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. Last Updated: 07/27/2016

Privatization Plan Draws Flak

Russia's largest insurance agency, Rosgosstrakh, has taken the first step in its long-overdue privatization with a controversial offer that would allow employees to snap up 50 percent of the company at 2 percent of the price offered to outside investors.

Rosgosstrakh officials said Thursday that 20 percent of the shares had already been subscribed by 55,000 employees for a mere 2.13 billion rubles ($350,000).

Managers at the firm will receive a 30 percent stake either late this year or in 1997 at a price of 3 billion rubles, according to Rosgosstrakh spokeswoman Irina Aristova. Izvestia reported Thursday that this group of managers will consist of 232 people.

The remaining 50 percent of the company will be sold to the public this year for at least 250 billion rubles.

Rosgosstrakh is one of two firms created in 1992 when the Soviet-era behemoth Gosstrakh was split. The company reported 55 million policy holders in 1996 with about 2.7 billion rubles in insurance premiums.

The lopsided deal has drawn flak from deputies in the State Duma, the lower house of parliament, who are threatening to block the sale. First vice-premier Vladimir Potanin has also expressed concern about the sale, the newspaper Kommersant Daily reported.

But Rosgosstrakh officials and industry observers said a parliamentary move to stop the privatization was unlikely to be effective.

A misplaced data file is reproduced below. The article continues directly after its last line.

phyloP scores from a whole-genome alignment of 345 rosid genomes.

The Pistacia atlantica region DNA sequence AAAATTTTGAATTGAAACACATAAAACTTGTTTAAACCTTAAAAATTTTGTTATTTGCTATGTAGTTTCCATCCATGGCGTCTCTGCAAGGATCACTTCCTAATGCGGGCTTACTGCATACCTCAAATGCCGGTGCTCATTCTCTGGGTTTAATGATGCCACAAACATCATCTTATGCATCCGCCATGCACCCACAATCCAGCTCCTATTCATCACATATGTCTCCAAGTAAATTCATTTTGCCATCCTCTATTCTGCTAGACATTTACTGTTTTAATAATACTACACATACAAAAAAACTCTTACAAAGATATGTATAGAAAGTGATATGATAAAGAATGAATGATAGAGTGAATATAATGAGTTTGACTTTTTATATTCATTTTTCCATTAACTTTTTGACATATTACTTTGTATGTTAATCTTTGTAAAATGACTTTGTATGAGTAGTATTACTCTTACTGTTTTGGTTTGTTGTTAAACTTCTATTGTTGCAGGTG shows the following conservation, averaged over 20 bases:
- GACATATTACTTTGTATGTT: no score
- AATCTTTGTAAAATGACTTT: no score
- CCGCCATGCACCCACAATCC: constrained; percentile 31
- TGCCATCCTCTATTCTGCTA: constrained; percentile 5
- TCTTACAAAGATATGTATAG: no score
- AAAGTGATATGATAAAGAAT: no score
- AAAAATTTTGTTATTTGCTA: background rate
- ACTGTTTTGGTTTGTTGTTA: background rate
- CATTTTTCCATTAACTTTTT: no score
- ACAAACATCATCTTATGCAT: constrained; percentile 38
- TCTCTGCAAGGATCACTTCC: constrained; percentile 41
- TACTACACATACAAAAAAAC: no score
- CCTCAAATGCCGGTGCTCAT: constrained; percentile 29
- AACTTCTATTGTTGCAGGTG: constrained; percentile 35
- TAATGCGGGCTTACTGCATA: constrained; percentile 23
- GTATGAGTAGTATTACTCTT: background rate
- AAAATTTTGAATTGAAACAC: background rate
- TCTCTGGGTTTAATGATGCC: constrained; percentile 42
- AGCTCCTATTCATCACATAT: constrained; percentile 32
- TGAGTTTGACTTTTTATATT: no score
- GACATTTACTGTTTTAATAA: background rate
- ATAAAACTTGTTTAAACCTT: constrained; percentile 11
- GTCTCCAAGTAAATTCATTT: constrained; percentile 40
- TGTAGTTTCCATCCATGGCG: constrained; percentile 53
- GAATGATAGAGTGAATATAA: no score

"There is no way any Duma resolution could prevent this privatization from going through," Aristova said. "Everything about it is legal. In fact, it would be illegal if the Duma tried to stop it."

State Property Committee officials conducting the privatization could not be reached for comment.

The rock-bottom price for a company with a charter capital of 28 billion rubles and 1996 revenues of $500 million was calculated using its charter capital three years ago, when the privatization law was passed, Izvestia reported. Rosgosstrakh's capital then stood at 2 billion rubles, a considerable sum at the time.

Aristova defended the privatization scheme, noting that the 525 rubles per share paid by the employees were much higher than the nominal cost.

"It is unclear how much the shares could fetch on the open market," she said, adding that the 250 billion to 300 billion ruble sum the company is aiming to get from the public share offering is merely an estimate.

"The only discount employees are getting is that the price of the shares they buy is fixed, while in the open market [the share price] could vary," she said.

Although the privatization scheme left much to be desired, the process will probably be completed because it is being done in accordance with existing laws, said Mikhail Safronov, head of the ZurichRus insurance company.

"The law was enacted at a time when there was a need to stimulate privatization," said Safronov. "But I think it needs to be revised now."

Kommersant Daily had earlier quoted Rosgosstrakh head Vladislav Reznik as saying privatization would allow Rosgosstrakh and its 80 subsidiaries to continue functioning effectively while bringing much-needed funds to the federal budget.

Company management would be able to buy its 30 percent stake at "a higher coefficient," he said, according to Kommersant.